Tuesday, January 18, 2011

Five For Fronting

Every week the WSJ has an article in their Personal Journal section called "What's Your Workout?" which details the favored method that various corporate big wigs use to stay in shape. Since today's piece was on how a guy named Christian Dwyer Stays Fit With Hockey (sub req), I skimmed it over this morning. I didn't think much more of it until JB sent me an e-mail titled "The Most Precious Hockey Player on Earth" and decided that I needed to go back for a closer look.

Mr. Dwyer, general manager and senior vice president of MapQuest in Denver, has been playing ice hockey since he was 5 years old. Now 44, he has played consistently in recreational leagues since his 20s, sometimes in three to four games a week. More than an outlet for his competitive energy, hockey is the cornerstone of Mr. Dwyer's fitness. "When time allows, I like hockey to be my primary form of exercise," he says.

When Mr. Dwyer first moved to Denver in 1993, he made friends by showing up at the ice rink for drop-in games. Mr. Dwyer, who stands 5 feet 8 inches and weighs 170 pounds, plays right wing, an offensive position. He estimates he's been playing with the same group of guys since 1993. "We're all from places like Boston or Minnesota," says the native of Syracuse, N.Y., "places where hockey was a part of growing up."

Over the years, Mr. Dwyer has sustained his share of injuries while on the ice, including a shattered front tooth, a broken nose, a spider fracture across his ankle and a scar across his eyebrow from a stick hitting just above his right eye. "Needless to say, I now wear a cage to protect my face," he says.

So far, so good. The guy grew up playing hockey, now plays as his favorite way to get exercise, and learned the hard way that while a cage might not look good, it's really not worth it to go without one. Things we can relate to.

Mr. Dwyer plays hockey two nights a week. He plays a drop-in game every Sunday night at 7 p.m., which he says is fairly selective. "You need to be a decent skater to come. If you get out onto the ice and you're not that good, you get ruled out and are asked not to come back," he says.

Okay, a possible warning sign here. Usually if you're a good hockey player you don't need to talk about it. It reminds of a guy I used to work for right out of college. After he told me that he played in a recreational hockey league, I asked if they needed any more players. "Maybe, but we wouldn't take you unless you went through a tryout. You have to be good to play on our team." About six months later, after I moved on to another job, I discovered that I was playing the same league he was. On a team that was in a tier two levels higher than his.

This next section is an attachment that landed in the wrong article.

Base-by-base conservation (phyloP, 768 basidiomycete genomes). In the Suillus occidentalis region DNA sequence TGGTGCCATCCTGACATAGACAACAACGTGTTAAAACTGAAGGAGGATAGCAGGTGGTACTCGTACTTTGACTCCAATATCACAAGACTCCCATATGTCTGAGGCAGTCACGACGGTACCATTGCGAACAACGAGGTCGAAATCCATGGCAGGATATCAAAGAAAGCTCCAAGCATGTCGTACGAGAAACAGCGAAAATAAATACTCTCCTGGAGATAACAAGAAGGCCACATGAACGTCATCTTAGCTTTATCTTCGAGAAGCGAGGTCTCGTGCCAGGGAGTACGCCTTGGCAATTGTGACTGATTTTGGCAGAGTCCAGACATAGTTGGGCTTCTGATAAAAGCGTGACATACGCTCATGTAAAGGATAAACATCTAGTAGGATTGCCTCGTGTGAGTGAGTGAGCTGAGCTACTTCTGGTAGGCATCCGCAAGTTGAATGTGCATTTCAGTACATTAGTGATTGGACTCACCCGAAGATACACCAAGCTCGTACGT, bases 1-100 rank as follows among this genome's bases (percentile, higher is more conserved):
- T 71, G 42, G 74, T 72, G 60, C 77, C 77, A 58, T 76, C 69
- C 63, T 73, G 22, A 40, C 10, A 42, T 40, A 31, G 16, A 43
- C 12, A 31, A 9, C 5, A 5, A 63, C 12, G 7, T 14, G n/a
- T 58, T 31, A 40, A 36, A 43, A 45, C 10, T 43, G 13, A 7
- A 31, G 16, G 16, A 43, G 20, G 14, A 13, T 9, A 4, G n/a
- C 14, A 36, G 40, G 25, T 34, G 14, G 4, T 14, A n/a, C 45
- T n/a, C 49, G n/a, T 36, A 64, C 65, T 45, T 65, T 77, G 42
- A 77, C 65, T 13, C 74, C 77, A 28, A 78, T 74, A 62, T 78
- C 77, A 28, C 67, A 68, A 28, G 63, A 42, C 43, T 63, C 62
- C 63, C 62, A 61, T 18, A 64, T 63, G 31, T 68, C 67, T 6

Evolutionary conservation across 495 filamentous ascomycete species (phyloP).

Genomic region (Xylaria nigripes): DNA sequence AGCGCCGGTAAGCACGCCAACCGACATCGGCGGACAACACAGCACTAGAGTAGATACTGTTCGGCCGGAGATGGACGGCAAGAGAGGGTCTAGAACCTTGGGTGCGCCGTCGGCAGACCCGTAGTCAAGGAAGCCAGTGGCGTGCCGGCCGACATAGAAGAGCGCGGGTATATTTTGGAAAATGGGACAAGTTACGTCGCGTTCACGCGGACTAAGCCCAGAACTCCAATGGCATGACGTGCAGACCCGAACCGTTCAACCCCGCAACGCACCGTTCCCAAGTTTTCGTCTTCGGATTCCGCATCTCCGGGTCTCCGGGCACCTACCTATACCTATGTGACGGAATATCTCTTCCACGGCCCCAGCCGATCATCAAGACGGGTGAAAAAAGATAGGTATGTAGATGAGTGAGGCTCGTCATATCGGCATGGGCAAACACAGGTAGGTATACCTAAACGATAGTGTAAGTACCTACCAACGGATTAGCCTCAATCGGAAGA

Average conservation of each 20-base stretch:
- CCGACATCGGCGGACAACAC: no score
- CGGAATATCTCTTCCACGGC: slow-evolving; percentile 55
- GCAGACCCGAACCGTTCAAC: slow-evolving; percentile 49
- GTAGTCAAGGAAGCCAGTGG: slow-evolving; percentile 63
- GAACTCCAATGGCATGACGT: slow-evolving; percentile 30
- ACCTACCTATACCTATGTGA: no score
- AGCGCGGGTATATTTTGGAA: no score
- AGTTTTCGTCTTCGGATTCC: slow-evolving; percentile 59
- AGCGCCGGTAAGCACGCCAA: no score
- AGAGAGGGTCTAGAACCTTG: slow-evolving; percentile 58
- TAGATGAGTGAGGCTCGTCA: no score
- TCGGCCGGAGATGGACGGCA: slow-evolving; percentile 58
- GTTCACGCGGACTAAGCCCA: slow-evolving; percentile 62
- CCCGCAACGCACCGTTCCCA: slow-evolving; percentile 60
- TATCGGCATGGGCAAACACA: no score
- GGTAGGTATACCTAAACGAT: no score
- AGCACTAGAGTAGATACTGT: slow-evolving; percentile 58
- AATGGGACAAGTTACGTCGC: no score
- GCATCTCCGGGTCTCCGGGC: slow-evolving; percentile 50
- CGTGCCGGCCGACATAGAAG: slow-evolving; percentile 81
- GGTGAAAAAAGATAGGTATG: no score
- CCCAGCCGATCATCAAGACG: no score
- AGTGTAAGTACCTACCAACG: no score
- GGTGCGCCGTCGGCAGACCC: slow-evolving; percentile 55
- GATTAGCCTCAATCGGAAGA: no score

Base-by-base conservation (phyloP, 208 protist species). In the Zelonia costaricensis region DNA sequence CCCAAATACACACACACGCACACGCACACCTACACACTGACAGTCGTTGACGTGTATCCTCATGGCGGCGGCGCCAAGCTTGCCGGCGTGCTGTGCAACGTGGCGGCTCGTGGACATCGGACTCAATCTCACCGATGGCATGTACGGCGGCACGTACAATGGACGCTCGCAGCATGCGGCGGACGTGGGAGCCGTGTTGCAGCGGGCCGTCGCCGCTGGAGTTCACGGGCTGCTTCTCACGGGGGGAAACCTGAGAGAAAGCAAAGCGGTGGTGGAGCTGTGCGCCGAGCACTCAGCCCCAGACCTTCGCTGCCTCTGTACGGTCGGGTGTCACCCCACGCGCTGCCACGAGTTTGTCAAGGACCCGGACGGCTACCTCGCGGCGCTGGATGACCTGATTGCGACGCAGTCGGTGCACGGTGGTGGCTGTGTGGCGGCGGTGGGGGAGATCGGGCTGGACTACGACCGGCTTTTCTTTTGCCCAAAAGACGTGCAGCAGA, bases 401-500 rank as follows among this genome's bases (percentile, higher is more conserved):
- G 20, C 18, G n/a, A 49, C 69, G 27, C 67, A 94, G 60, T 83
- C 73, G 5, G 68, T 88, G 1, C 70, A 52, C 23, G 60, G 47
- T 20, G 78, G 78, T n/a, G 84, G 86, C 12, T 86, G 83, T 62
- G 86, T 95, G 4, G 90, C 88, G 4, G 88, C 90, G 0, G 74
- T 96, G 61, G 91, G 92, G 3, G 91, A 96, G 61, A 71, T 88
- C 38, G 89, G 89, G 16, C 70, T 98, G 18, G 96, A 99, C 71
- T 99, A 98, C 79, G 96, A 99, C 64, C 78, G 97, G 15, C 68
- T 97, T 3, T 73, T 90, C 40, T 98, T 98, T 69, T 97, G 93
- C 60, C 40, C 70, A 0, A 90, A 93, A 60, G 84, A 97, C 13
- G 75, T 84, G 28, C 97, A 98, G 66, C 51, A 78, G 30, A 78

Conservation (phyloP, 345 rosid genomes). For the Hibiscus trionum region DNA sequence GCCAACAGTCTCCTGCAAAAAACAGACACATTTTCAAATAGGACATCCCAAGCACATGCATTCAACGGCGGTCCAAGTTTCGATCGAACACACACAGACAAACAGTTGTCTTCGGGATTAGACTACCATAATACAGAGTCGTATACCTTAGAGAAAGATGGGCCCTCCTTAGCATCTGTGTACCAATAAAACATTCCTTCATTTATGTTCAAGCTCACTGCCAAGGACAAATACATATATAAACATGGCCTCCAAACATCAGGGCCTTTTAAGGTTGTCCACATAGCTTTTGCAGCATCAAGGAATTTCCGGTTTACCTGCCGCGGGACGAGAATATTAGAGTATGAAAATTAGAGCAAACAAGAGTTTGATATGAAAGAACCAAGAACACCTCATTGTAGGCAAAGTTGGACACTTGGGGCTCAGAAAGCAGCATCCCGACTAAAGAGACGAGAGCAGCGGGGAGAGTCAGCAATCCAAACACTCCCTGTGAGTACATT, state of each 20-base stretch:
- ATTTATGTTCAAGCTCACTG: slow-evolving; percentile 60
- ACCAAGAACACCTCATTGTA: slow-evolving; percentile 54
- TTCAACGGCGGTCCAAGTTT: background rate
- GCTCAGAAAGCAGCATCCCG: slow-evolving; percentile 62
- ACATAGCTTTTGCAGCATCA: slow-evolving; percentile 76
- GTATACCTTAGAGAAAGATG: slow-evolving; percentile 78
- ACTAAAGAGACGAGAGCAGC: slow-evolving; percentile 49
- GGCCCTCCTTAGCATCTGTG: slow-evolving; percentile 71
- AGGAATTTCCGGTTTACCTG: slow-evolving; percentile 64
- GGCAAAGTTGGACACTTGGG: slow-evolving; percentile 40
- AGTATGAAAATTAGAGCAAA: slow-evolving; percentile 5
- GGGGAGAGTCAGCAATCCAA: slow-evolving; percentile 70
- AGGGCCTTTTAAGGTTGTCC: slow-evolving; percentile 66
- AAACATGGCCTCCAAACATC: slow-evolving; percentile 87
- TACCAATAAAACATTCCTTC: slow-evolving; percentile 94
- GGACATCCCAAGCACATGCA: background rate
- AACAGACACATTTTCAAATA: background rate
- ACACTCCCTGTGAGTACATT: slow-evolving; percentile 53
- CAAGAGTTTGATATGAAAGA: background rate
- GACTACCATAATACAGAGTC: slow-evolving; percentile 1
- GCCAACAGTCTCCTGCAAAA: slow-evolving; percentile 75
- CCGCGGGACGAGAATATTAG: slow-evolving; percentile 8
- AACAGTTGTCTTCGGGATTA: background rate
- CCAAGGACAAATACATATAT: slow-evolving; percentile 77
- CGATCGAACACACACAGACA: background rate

Mr. Dwyer is a bit of a gear obsessive, "I easily have $1,200 worth of hockey equipment alone," he admits. He estimates that his padding (knee, shin and elbow pads; gloves; pants and helmet) cost about $400. His lightweight, carbon-fiber stick cost about $150 and he goes through one stick a year. He recently purchased a pair of Graf 735 skates for $435. Mr. Dwyer spends $500 a season for his recreational hockey league and pays $10 per drop-in game.

Another warning sign. Guys who are really into their gear and talk about how much they spent on it are usually trying to compensate for something. I wouldn't be shocked to find out that he uses a stick bag. No need to elaborate on that.

Mr. Dwyer grazes throughout the day. He eats oatmeal or Greek yogurt for breakfast topped with flax seed, berries and honey. At around 10 a.m., he will eat an energy bar or a piece of fruit, like an apple or banana. For lunch, he'll have a turkey sandwich or a chopped salad with bagel chips. At 3 p.m., he has a snack of nuts or another energy bar. Mr. Dwyer says that regular snacking on healthy foods helps keep him away from the office vending machine.

Mr. Dwyer often eats dinner at the office or out at restaurants for work functions during the week. "I order fish at restaurants almost religiously," he says. "Even when I go to a steakhouse, I order grilled tuna with just lemon and salt."

I often order fish when I eat out too. But at a steakhouse? Sacrilegious. And anyone who bothers to clarify that they eat something as specific as "Greek" yogurt is definitely raising suspicions of being overly pretentious.

When out with his hockey buddies after a game, Mr. Dwyer skips the beer. "They heckle the hell out of me," he says. "I tell friends who don't work out not to drink because every glass of beer is like eating a sandwich."

Not drinking beer after a game? What's the point of playing hockey (or any kind of exercise for that matter) in the first point if not to allow you to waste empty calories on beer? While I've been known to turn down a post-game Coor's Light in the locker room, it's not because I'm worried about how eating a late-night sandwich will affect my girlish figure. It's because I'd rather wait until I get home and enjoy the two or three Summit Winter Ales that are part of my post-game wind down. The heckling that Mr. Dwyer is subject to is well-deserved and I daresay that I would join in said needling with relish if I was ever to be presented with the opportunity.